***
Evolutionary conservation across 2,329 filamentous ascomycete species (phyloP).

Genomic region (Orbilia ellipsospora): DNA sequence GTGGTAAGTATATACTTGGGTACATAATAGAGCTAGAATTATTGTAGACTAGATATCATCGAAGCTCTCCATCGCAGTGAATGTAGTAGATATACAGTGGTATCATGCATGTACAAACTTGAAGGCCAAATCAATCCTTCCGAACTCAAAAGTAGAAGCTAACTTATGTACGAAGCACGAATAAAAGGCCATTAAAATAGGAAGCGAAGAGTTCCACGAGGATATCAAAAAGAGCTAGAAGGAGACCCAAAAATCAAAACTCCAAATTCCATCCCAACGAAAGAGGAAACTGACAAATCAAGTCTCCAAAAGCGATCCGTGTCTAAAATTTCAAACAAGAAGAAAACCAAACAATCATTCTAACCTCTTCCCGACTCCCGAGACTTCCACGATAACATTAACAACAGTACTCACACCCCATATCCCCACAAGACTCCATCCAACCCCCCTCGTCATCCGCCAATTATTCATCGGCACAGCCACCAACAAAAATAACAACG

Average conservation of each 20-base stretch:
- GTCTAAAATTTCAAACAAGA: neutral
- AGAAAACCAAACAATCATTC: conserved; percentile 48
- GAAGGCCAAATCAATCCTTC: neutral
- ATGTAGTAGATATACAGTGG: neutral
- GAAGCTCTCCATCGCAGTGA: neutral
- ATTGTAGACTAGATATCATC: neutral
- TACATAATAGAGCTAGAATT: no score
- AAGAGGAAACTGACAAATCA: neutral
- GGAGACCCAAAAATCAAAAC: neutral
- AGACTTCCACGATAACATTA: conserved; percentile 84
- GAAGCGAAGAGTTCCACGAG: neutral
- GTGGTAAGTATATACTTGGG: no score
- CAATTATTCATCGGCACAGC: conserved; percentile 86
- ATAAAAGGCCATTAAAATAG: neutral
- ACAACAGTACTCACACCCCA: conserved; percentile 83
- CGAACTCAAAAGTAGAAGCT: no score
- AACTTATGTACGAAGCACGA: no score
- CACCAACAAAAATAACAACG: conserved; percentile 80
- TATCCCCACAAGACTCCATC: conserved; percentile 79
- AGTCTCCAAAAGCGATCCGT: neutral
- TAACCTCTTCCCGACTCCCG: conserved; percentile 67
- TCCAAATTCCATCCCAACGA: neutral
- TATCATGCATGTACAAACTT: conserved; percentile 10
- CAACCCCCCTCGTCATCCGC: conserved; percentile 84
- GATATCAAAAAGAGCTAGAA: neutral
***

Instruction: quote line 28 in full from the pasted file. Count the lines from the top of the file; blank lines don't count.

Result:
- GATATCAAAAAGAGCTAGAA: neutral